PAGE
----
RALEIGH, N.C. — The North Carolina General Assembly's long session adjourned in the fall, with state lawmakers unable to pass a new state budget.
And if you ask Senator Phil Berger, he doubts there will be compromise in 2020.
"It's entirely possible that it will be 2021 before we actually have another opportunity to adopt a full budget," he said Friday in an exclusive interview, "But remember, we have a certified budget for that two-year period in North Carolina."
A two-year certified budget made possible by legislation passed in 2016. Basically, the previous year's recurring budget rolls over if a new budget isn't approved.
Berger says this means no government shutdown.
"From my perspective, the reason was to eliminate the kind of brinkmanship that you see at the federal level. The kind of really, I would say governmental incompetence that you see at the federal level," he said.
But, is there still an urgency to pass a new budget?
"There are some things that I believe, and I think there's consensus other folks believe, need to be done," Berger said.
He says those things have come in the form of mini-budgets passed since last year.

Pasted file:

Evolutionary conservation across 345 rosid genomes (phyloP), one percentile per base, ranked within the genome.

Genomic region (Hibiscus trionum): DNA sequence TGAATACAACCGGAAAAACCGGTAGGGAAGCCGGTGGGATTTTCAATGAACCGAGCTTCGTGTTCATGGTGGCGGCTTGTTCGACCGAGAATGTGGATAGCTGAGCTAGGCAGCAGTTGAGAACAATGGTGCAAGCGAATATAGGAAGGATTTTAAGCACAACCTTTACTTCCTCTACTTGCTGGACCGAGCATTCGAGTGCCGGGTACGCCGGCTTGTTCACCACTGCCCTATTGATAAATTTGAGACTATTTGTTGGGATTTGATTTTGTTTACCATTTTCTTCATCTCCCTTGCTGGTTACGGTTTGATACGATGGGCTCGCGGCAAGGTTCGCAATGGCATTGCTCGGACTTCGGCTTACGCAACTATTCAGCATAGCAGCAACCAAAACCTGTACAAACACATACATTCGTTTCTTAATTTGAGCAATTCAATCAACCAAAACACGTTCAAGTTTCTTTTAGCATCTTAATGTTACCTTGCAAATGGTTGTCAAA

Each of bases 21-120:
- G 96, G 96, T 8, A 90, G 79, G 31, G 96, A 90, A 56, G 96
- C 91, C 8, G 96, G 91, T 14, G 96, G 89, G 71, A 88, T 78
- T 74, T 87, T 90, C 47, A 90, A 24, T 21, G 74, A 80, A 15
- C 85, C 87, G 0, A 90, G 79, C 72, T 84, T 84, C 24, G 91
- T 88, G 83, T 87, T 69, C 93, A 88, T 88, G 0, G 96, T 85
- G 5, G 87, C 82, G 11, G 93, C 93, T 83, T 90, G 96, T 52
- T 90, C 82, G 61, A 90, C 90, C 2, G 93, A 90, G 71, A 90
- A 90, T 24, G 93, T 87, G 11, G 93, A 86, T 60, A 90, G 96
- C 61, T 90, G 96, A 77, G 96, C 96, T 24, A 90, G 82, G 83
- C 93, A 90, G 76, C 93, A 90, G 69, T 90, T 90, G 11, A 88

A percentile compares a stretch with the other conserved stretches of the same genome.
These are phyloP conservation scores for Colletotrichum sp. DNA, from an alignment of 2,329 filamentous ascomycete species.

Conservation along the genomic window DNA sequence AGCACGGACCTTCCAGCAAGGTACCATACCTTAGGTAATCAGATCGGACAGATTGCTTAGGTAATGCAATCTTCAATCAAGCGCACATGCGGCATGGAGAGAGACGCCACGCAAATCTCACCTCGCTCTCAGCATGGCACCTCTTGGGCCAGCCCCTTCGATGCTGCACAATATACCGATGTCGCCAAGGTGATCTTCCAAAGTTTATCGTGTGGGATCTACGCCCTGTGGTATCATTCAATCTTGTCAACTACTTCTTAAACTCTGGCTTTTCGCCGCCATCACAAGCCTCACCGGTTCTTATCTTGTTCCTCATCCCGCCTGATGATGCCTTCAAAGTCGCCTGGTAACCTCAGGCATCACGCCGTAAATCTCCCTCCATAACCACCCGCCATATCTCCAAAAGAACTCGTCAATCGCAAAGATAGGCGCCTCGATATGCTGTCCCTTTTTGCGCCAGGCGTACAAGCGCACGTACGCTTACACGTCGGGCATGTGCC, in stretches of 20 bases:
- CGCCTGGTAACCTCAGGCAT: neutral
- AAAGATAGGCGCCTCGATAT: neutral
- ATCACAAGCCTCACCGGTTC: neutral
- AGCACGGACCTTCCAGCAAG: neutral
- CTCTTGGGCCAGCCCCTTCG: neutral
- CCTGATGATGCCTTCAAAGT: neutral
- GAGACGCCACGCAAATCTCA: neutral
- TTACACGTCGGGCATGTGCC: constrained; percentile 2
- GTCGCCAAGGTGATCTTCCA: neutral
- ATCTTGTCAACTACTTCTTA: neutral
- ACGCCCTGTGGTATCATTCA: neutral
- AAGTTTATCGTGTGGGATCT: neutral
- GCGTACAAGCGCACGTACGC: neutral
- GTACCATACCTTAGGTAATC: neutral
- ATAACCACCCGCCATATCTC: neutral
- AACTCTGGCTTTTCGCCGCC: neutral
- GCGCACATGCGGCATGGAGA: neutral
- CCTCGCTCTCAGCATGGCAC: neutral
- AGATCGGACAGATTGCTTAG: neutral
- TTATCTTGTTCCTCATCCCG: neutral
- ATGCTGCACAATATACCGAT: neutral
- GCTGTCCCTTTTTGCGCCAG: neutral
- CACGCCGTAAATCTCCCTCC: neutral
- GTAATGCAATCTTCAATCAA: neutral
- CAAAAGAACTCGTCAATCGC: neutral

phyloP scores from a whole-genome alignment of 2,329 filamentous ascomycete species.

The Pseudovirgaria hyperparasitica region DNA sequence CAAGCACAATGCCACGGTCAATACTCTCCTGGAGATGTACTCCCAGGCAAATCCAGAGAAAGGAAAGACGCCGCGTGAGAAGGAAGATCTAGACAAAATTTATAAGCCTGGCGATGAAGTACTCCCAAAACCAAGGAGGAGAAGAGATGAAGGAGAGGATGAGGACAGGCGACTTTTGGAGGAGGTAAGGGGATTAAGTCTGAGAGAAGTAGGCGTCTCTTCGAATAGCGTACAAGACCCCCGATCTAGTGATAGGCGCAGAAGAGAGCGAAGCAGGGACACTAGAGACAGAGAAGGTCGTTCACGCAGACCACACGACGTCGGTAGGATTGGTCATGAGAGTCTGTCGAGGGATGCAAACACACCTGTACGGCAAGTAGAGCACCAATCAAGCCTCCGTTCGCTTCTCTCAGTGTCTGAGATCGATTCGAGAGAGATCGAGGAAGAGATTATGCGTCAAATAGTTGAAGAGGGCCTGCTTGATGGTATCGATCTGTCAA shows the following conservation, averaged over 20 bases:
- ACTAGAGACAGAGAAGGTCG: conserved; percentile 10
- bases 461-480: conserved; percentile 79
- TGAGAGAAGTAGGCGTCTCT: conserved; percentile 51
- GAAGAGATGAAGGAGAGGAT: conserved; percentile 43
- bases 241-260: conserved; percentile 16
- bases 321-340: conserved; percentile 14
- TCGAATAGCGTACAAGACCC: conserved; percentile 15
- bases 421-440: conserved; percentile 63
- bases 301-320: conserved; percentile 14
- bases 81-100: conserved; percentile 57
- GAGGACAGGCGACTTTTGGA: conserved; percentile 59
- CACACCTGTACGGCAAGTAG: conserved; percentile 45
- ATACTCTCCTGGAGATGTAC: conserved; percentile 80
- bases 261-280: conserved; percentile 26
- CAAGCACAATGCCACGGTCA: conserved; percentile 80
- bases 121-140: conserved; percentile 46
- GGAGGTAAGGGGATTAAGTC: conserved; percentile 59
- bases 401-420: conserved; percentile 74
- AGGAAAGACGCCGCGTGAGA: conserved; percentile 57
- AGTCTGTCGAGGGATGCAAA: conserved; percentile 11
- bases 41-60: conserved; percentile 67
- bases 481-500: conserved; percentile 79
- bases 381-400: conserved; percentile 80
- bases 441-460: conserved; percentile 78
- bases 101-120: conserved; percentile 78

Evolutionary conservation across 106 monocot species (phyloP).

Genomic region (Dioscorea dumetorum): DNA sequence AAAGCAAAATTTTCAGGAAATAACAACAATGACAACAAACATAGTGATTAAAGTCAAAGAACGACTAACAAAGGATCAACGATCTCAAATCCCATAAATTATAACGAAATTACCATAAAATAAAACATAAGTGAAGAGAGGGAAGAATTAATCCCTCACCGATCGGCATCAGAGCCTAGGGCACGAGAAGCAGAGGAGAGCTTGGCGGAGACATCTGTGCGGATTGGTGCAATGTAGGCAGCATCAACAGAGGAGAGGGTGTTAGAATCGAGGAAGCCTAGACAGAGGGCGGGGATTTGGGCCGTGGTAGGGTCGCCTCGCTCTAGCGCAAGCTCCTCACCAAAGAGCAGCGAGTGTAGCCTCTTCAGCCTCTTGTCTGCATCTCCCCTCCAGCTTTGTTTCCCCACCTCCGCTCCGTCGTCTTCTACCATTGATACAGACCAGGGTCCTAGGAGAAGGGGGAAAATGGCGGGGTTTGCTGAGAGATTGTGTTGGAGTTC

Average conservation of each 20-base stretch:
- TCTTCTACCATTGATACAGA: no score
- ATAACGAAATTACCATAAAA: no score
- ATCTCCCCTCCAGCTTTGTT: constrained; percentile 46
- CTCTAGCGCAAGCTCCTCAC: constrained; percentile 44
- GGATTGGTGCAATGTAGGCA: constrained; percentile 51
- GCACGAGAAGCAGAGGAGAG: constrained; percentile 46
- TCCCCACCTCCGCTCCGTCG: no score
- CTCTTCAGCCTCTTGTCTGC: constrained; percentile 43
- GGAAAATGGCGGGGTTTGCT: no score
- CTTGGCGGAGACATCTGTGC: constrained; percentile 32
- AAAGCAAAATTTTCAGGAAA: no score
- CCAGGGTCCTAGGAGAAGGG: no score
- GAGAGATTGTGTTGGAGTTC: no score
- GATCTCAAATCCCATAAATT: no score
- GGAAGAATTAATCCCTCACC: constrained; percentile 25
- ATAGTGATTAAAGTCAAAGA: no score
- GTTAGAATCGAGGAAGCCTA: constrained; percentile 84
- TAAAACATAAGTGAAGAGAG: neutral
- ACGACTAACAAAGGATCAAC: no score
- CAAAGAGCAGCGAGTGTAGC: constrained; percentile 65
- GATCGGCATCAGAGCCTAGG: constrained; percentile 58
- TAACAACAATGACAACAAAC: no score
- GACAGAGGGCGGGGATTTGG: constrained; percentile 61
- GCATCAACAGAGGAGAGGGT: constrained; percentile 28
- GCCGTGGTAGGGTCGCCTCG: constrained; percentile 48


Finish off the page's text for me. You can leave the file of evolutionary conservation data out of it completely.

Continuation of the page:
Senator Berger says, the hang-up between parties still remains stuck on teacher pay, and Medicaid.
"We've attempted compromise on this," he said, "It really is, quite frankly, an all or nothing position that Governor Cooper has taken."
Berger's perspective? It's up to the Democrats to vote to override the Governor's budget veto. But in the meantime, he argues, the public doesn't even notice a difference.
"I think your viewers need to ask themselves, do they even know that we have a budget stalemate in North Carolina? I would say that for 95% of the people in the state of North Carolina, the current situation with the budget has had zero impact on their lives," he said.
"The schools are open, the kids are going to school, social services are functioning in North Carolina. Law enforcement is doing what they’re supposed to be doing. So, for most people it has no impact."
Berger tells WFMY News 2, that across the state, counties are losing out on significant new funding. For state funding allocated to just Guilford County, he says - it's around $100 million dollars we aren't getting.
We also spoke with Democratic Representative Pricey Harrison about the budget impasse.
She believes the public is sick of the partisanship, and some kind of compromise should come from the General Assembly's short session in April.
"Well, I've been here a long time and this is absolutely unprecedented to not have a budget," she said, "And to be operating on these mini-budgets and last year's budget. Quite frankly, the people I'm hearing from actually feel pretty impacted."
We reached out to Governor Roy Cooper's office for a statement. Here's what a spokesperson sent us:
"North Carolina is missing important opportunities to raise teacher pay, protect clean water, and expand access to healthcare for 500,000 North Carolinians. By refusing to pass a compromise budget, legislative leaders are failing to do their jobs and letting families down across our state.